Birthright Citizenship Isn’t in the Fourteenth Amendment

“O’Reilly and his guests . . . ignored the fact it’s not merely a ‘law’ that confers citizenship to children born in the United States – it’s the 14th Amendment of the U.S. Constitution. That amendment, intended to ensure equal protection for all persons in the wake of the Civil War and the abolition of slavery, unequivocally states, ‘All persons born or naturalized in the United States . . . are citizens of the United States.’ ” — Media Matters 3/12/15

Fact Check: Media Matters is a radical left organization that attacks groups and people it defines as “right wing,” including advocates of limiting immigration and effective enforcement of U.S. immigration laws. It has received substantial funding from George Soros, the multi-billionaire who whose life’s goal is to weakening the sovereignty of the world’s nations and promoting open borders.

In the article referenced above, Media Matters denounces Sen. David Vitter (R-LA) for introducing legislation to end the current policy of granting automatic citizenship to the children of illegal aliens born on U.S. soil. The article claims that simple legislation cannot accomplish this goal because automatic citizenship is mandated by the 14th Amendment.

To make this case, Media Matters twists the meaning of the amendment by omitting with the ellipsis (. . .) a key phrase. The full text reads, “All persons born or naturalized in the United States, and subject to the jurisdiction thereof, are citizens of the United States. The significance of this phrase comes from the original intent of those who crafted the amendment.

One of its leading sponsors was Sen. Layman Trumbull who stated that the amendment did not offer citizenship to everyone born in the U.S., but only to those with parents under its “jurisdiction,” meaning those with allegiance to the United States. He specifically excluded the Indians of that day whose loyalties were to their respective tribes.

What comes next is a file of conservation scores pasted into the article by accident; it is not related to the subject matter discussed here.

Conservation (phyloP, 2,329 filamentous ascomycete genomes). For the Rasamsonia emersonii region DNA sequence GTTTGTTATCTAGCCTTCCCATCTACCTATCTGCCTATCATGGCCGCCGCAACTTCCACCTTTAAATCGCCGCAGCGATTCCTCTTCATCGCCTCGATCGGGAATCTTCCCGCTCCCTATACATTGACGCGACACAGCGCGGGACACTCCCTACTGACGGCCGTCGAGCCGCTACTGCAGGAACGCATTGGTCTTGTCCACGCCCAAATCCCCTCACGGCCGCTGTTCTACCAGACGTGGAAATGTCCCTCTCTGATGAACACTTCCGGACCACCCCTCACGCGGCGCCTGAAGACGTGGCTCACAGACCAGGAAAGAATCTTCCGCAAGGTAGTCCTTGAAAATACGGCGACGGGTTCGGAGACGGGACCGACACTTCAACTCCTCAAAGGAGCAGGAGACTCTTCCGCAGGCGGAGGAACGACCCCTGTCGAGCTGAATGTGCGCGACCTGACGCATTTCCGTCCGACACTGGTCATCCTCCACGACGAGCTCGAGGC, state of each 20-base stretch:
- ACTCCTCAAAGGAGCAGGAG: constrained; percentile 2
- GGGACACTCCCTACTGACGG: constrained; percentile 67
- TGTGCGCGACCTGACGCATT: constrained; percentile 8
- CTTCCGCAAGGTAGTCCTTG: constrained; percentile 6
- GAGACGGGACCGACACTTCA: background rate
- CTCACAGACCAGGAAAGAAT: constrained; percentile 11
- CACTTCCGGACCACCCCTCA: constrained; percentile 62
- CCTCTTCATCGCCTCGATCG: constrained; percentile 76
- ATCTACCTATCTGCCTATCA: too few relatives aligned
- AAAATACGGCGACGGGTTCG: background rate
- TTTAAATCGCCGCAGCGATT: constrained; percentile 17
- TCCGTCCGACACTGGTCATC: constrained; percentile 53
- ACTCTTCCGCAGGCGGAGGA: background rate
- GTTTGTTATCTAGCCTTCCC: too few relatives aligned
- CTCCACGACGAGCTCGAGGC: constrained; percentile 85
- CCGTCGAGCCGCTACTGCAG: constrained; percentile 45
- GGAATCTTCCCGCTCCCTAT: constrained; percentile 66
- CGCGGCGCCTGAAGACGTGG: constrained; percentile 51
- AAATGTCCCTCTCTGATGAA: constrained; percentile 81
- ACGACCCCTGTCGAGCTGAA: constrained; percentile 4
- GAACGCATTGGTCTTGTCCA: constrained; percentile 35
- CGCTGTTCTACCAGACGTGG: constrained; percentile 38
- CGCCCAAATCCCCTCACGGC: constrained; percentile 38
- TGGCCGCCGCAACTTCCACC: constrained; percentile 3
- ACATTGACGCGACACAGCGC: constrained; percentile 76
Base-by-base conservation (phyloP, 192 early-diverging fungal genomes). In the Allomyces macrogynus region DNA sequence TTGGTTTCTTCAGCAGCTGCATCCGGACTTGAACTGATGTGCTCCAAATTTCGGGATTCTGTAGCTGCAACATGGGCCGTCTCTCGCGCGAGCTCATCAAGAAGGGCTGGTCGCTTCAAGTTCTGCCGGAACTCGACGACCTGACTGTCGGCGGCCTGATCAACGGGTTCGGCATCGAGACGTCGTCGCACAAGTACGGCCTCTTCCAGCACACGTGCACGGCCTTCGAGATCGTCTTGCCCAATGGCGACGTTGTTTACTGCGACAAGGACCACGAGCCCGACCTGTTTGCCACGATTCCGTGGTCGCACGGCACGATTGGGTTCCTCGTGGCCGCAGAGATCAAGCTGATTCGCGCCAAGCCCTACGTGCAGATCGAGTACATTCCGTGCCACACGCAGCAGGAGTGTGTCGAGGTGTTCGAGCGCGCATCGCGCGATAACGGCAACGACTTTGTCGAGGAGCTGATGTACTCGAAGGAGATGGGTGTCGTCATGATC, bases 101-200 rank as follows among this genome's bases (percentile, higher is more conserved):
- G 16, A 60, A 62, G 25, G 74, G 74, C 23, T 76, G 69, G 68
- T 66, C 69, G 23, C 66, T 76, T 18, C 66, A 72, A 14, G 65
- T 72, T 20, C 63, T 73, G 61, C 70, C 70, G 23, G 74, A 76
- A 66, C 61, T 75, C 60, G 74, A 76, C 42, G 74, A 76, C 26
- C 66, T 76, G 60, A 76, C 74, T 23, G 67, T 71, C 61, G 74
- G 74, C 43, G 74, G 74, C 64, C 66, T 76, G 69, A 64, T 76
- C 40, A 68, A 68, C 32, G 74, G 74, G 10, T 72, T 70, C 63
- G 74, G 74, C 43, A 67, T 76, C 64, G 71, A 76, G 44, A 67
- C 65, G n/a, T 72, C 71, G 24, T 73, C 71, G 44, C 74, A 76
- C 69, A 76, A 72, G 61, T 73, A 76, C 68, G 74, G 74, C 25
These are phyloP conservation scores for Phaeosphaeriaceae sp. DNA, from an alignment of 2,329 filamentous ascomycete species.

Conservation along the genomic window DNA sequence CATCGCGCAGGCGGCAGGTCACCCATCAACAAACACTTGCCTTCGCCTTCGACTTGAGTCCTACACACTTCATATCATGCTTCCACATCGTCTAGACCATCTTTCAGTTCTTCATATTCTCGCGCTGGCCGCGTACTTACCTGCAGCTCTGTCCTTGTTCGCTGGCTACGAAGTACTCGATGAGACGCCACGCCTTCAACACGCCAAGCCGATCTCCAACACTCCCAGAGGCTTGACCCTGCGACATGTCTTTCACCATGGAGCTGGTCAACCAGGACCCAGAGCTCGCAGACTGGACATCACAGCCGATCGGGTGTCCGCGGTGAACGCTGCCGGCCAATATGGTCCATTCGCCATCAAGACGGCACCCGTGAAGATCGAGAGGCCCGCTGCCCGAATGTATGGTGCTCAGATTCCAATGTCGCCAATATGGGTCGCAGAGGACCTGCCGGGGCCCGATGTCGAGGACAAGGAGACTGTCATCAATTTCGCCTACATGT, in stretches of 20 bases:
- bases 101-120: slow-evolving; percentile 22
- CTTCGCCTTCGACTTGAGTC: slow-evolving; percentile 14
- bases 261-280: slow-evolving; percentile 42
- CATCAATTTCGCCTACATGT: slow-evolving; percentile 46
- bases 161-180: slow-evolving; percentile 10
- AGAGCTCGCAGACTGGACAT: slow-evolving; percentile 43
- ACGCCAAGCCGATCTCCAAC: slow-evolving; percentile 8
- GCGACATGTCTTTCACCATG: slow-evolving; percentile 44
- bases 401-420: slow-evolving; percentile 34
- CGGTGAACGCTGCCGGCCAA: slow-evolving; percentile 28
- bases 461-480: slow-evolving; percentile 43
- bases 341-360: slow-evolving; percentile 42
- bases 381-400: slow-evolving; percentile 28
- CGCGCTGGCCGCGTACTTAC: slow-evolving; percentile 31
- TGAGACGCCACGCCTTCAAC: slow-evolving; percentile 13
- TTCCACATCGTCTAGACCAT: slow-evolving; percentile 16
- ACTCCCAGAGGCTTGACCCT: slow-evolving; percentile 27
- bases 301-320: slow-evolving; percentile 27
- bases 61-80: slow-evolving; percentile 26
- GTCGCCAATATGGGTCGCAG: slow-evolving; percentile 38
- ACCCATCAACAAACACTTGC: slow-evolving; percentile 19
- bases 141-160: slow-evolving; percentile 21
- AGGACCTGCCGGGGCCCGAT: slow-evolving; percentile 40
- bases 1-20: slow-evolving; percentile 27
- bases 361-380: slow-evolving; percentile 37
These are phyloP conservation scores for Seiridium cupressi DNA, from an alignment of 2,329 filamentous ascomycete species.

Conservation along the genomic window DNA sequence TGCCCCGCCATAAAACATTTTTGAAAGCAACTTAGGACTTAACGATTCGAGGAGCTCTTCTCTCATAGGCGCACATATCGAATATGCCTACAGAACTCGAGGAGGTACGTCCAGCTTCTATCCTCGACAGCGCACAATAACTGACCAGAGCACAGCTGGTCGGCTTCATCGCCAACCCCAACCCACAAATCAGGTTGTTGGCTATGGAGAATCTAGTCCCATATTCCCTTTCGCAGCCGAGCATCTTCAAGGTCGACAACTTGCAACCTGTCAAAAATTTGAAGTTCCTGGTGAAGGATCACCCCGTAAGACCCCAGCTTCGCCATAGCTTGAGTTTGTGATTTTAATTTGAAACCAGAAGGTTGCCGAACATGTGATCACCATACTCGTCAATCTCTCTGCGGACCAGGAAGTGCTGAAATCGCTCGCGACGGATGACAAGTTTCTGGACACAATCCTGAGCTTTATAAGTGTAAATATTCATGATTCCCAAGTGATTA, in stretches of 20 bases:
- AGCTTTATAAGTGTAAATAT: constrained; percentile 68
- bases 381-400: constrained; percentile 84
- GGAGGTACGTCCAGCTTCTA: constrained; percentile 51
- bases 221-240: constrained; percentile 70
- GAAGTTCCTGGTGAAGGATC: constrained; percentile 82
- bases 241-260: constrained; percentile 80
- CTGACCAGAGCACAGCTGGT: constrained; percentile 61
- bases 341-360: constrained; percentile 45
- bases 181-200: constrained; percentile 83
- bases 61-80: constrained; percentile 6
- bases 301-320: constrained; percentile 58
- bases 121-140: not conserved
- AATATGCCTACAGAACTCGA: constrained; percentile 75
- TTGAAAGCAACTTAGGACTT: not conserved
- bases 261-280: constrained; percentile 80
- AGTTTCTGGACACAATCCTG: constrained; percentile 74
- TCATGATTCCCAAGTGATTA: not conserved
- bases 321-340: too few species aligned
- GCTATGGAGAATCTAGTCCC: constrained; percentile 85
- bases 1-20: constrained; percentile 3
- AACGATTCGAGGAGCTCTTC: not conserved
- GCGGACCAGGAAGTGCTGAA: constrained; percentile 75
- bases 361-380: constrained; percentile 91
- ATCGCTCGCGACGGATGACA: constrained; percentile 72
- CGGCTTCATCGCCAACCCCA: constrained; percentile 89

Said Trumbull, “What do we mean by ‘subject to the jurisdiction of the United States? Not owing allegiance to anyone else. That’s what it means. It cannot be said of any Indian who owes allegiance, partial allegiance if you please, to some other government that he is ‘subject to the United States.’ “

The Supreme Court upheld this interpretation in two landmark rulings, the Slaughter-House Cases (1873) and Elk v. Wilkins (1884). The former ruling stated, “The phrase, ‘subject to its jurisdiction’ was intended to exclude from its operation children of ministers, consuls, and citizens or subjects of foreign states born within the United States.”

Obviously by this definition, the children of illegal aliens born on U.S. soil should not be granted U.S. citizenship. Nevertheless, a subsequent Supreme Court decision, United States v. Wong Kim Ark (1898), make this understanding less clear. It granted citizenship to the child of a Chinese couple who had legal residence and “permanent domicile” in the U.S.

The current doctrine of birthright citizenship derives from this case, even though it didn’t involve illegal aliens, people living in defiance of our jurisdiction. The best way to resolve the issue once and for all is for Congress to pass the legislation proposed by Sen. Vitter. Most certainly the supporters of birthright citizenship will challenge it in court.

That will allow the Supreme Court to make a definitive decision. If the Court honestly considers the intent of the 14th Amendment and the weight of legal precedents, it will end birthright citizenship.


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